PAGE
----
- OPERATIONS:

    	PARSE	Parse a statement.
    	EXEC 	Execute a pre-parsed statement.
    	FETCH	Fetch rows from a cursor.
	UNMAP	If the cursor uses a temporary table, when the cursor is
		closed you see an UNMAP when we free up the temporary table 
		locks.(Ie: free the lock, delete the state object, free the
		temp segment) 
		In tkprof, UNMAP stats get added to the EXECUTE statistics.
	SORT UNMAP
		As above, but for OS file sorts or TEMP table segments.
 
	c	CPU time (centiseconds prior to 9i, microseconds rounded to 
                centiseconds granularity on 9i and above)
	e	Elapsed time (centiseconds prior to 9i, microseconds thereafter)
	p	Number of physical reads.  
	cr	Number of buffers retrieved for CR reads.
	cu	Number of buffers retrieved in current mode.
	mis	Cursor missed in the cache.
	r	Number of rows processed.
	dep	Recursive call depth (0 = user SQL, >0 = recursive). 
	og	Optimizer goal: 1=All_Rows, 2=First_Rows, 3=Rule, 4=Choose
	tim	Timestamp (100th's of sec < Oracle9i, Microseconds thereafter)
                Use this to determine the time between any 2 operations.

----------------------------------------------------------------------------
CLOSE #:c=%u e=%u dep=%d type=%u tim=%u
----------------------------------------------------------------------------
   
    CLOSE       cursor is closed
    c           CPU time (centiseconds prior to 9i, microseconds rounded to 
                centiseconds granularity on 9i and above)
    e           Elapsed time (centiseconds prior to 9i, microseconds thereafter)
    dep		Recursive depth of the cursor
    type        type of close operation
	tim	Timestamp (100th's of sec < Oracle9i, Microseconds thereafter)
                Use this to determine the time between any 2 operations.

----------------------------------------------------------------------------
ERROR #%d:err=%d tim=%lu
----------------------------------------------------------------------------
    ERROR       Error shown after an execution or fetch error.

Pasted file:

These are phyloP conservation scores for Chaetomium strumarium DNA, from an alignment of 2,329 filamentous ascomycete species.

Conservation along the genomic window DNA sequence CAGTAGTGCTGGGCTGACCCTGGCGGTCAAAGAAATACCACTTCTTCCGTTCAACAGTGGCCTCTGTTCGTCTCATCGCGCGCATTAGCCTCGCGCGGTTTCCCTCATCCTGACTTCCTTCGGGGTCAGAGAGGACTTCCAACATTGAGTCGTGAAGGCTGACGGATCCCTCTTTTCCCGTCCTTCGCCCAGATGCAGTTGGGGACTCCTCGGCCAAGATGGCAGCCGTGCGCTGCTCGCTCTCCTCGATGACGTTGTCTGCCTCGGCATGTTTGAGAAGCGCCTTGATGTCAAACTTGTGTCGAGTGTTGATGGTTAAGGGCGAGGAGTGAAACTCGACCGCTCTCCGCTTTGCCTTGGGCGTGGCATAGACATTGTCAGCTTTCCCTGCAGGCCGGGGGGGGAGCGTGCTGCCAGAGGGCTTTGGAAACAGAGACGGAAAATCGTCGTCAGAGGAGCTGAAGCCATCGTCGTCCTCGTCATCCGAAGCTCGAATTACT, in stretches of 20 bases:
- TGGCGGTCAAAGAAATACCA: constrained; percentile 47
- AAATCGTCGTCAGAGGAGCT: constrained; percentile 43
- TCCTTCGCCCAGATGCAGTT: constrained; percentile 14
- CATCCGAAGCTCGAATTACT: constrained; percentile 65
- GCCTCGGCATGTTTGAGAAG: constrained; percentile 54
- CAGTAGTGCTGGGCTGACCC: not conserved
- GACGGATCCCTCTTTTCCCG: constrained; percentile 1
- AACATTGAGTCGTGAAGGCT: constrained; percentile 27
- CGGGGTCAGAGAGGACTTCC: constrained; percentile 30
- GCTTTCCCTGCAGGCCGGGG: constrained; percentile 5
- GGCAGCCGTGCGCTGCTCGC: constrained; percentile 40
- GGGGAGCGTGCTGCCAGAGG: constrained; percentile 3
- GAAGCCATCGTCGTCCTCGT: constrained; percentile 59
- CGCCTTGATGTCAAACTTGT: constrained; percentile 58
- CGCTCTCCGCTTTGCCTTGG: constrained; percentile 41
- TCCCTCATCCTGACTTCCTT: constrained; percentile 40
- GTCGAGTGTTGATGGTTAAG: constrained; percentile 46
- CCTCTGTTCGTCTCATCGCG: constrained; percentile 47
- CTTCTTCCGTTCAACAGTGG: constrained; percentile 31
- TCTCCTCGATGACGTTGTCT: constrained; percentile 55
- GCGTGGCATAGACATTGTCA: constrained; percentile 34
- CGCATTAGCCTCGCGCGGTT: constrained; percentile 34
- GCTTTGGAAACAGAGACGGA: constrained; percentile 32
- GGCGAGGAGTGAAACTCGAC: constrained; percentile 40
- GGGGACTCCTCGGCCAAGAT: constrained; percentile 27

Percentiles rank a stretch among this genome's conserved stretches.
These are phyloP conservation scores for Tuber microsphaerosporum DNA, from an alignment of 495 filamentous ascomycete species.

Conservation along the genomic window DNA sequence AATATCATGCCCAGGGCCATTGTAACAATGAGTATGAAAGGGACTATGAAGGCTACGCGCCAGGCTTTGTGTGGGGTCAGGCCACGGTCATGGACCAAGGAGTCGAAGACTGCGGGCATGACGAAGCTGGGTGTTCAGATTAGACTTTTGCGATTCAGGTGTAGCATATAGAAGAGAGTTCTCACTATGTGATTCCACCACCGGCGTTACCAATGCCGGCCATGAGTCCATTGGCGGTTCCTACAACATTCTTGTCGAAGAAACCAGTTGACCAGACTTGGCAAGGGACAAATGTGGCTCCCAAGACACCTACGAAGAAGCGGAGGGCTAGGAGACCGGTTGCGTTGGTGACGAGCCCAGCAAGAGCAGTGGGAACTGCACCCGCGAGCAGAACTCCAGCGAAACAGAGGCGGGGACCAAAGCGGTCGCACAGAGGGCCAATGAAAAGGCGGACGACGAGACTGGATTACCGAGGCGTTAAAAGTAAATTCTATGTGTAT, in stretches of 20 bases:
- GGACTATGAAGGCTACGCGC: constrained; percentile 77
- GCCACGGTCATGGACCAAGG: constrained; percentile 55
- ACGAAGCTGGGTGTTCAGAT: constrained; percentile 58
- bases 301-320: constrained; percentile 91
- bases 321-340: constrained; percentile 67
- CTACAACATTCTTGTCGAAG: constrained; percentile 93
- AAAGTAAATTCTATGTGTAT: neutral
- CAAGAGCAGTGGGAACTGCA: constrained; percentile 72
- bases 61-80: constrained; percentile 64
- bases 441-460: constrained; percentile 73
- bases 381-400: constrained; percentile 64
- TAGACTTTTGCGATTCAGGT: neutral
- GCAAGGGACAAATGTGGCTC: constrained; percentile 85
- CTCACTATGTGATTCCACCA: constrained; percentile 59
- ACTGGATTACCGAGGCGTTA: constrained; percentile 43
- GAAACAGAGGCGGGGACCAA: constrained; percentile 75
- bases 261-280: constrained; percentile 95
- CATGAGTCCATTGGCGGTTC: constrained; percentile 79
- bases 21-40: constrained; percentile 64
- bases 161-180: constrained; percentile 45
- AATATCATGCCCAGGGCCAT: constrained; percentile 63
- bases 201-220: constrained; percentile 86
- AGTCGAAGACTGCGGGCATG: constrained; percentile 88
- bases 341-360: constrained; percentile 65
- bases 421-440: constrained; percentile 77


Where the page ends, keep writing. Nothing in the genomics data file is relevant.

err		Oracle error code (e.g. ORA-XXXXX) at the top of the stack.
    tim		Timestamp.

----------------------------------------------------------------------------	
STAT # id=N cnt=0  [pid=0 pos=0 bj=0 p='SORT AGGREGATE ']
----------------------------------------------------------------------------	

    STAT        Lines report explain plan statistics for the numbered .

    	Cursor which the statistics apply to.

    id		Line of the explain plan which the row count applies to (starts
		at line 1).  This is effectively the row source row count
		for all row sources in the execution tree.
    cnt		Number of rows for this row source.

    As of 7.3.3 the items in '[...]' are also reported:

    pid		Parent id of this row source.
    pos		Position in explain plan.
    obj		Object id of row source (if this is a base object).
    p='...'	The row source access operation.

    These let you know the 'run time' explain plan.

----------------------------------------------------------------------------
XCTEND rlbk=%d rd_only=%d
----------------------------------------------------------------------------	
    XCTEND      A transaction end marker.

    rlbk	1 if a rollback was performed, 0 if no rollback (commit).
    rd_only	1 if transaction was read only, 0 if changes occurred.

----------------------------------------------------------------------------